Special Properties of Human Milk


  • William B. Pittard III M.D.

    1. William B. Pittard III is Assistant Professor of Pediatrics at Case Western Reserve University School of Medicine, 2101 Adelbert Road, Cleveland, OH 44106. This paper was presented at the Neonatal Nutrition Conference held in Cleveland on Sept. 15–16, 1980.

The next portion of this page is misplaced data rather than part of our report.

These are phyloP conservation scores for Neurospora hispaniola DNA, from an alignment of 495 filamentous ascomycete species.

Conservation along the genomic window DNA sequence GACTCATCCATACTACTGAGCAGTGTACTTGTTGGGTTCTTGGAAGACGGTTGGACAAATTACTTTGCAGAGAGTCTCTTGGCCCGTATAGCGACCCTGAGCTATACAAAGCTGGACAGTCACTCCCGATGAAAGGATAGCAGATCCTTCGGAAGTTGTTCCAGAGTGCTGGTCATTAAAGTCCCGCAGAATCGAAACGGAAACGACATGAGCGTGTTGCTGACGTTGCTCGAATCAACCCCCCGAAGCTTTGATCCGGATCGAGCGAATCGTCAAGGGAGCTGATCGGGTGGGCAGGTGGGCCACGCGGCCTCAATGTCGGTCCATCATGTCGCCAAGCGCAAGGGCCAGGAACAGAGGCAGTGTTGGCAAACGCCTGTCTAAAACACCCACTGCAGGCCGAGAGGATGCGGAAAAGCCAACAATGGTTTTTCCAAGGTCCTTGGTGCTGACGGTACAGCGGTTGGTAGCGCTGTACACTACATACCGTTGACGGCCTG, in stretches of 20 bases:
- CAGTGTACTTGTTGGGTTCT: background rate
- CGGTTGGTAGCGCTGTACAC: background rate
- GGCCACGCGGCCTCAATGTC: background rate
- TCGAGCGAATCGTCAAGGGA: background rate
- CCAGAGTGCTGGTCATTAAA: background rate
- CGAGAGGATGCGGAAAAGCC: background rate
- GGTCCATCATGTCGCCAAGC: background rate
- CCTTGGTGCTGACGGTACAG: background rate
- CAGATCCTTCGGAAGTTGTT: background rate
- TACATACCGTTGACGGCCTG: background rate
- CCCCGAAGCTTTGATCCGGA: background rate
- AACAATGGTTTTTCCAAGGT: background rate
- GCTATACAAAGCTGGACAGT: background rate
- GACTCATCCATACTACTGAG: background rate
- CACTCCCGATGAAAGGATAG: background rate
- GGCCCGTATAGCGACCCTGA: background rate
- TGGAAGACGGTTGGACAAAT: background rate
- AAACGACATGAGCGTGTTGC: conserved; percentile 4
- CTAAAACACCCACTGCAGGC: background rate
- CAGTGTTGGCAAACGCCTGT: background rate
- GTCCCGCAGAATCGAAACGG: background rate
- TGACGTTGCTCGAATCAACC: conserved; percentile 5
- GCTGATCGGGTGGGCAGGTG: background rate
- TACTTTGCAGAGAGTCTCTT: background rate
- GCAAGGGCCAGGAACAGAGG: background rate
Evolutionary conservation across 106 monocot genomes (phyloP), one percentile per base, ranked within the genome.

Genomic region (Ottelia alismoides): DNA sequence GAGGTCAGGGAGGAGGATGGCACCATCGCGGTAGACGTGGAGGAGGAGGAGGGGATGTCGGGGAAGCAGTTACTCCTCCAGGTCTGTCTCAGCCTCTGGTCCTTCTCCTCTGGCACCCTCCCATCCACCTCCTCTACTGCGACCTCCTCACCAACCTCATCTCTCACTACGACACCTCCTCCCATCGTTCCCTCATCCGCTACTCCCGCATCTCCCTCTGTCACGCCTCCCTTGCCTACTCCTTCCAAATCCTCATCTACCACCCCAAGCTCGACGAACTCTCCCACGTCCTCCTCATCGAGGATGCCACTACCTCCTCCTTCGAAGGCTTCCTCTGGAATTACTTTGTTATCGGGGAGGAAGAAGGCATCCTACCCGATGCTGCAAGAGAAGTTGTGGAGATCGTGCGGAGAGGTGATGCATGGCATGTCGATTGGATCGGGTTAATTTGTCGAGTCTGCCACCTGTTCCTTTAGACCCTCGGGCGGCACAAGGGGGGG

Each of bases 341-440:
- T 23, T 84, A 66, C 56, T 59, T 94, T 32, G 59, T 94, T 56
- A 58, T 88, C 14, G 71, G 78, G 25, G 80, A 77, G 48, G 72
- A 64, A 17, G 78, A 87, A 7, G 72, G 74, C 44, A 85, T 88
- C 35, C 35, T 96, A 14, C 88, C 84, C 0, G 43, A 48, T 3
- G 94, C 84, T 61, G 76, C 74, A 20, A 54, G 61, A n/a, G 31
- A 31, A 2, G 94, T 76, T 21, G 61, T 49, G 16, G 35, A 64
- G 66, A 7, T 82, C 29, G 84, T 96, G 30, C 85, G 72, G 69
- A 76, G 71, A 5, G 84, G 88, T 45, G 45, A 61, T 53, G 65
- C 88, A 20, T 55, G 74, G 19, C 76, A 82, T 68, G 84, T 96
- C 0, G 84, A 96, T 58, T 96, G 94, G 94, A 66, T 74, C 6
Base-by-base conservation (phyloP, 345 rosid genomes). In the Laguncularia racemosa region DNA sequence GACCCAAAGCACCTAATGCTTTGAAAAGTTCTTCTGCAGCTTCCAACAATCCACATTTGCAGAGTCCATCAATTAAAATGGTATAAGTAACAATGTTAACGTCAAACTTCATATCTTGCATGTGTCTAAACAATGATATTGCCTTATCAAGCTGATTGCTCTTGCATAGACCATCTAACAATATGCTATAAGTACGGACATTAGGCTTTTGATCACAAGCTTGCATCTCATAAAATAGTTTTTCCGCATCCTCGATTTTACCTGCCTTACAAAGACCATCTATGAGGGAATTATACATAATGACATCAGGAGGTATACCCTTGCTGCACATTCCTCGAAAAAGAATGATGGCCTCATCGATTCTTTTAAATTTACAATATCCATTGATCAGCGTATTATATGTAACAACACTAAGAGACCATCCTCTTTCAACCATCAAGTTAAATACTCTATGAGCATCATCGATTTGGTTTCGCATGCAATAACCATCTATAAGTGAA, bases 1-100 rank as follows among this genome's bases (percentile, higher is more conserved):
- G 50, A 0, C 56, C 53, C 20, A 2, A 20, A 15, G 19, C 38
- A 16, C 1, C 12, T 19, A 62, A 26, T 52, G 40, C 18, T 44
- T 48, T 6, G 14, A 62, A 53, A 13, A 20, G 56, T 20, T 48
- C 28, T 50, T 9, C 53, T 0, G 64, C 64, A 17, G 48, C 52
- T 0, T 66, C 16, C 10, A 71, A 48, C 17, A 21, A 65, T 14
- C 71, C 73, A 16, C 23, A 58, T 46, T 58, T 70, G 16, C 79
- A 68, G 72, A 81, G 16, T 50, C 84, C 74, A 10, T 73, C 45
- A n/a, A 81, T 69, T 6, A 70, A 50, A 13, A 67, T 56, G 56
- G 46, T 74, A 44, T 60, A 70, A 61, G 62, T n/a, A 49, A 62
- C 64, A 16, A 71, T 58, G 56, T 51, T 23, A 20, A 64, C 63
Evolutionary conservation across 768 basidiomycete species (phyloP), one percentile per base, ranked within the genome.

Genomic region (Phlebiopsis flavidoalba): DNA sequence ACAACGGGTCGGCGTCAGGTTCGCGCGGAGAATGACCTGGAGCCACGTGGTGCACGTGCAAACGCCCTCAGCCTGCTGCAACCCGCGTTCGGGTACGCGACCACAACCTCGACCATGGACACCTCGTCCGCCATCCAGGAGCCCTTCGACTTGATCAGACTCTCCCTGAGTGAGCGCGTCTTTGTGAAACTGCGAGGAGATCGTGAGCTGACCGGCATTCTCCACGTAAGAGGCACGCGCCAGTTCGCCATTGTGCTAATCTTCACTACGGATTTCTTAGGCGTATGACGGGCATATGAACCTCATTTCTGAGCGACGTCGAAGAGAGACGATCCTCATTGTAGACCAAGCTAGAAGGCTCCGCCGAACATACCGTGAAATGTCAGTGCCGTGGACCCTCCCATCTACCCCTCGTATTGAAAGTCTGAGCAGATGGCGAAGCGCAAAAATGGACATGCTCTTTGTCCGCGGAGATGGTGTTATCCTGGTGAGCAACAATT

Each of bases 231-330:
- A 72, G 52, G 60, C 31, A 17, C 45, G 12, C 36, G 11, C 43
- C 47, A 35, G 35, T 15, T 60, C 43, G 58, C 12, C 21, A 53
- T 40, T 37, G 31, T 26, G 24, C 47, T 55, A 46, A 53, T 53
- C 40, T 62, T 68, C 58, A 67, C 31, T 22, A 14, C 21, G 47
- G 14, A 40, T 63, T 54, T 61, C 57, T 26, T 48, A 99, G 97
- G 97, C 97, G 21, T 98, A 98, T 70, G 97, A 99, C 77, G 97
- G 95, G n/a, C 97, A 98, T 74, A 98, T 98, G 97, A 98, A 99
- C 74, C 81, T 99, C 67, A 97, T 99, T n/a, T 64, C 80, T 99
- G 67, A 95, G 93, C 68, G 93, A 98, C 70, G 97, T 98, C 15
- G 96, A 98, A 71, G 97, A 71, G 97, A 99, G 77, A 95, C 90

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ABSTRACT: Protective components in human milk include immunoglobulins, other antiinfective proteins, and properties which stimulate the protective development of the infant's gastrointestinal tract. Human milk is high in vitamin C and lactose, and low in iron, calcium and phosphorus. Vitamin D may be present in clinically significant amounts in a water soluble form. Although breast milk is low in protein (1–1½g/100 ml), this is sufficient to maintain normal growth in full-term infants. Mothers of preterm infants have been found by some, but not all, investigators to have more protein in their breast milk than is found in the milk of full-term mothers. Breast milk protein differs from that in cow's milk in both quantity and quality. Human milk includes zinc and folate binding agents, thyroid hormone, increased amounts of well-absorbed lipids and highly bio-utilizable proteins.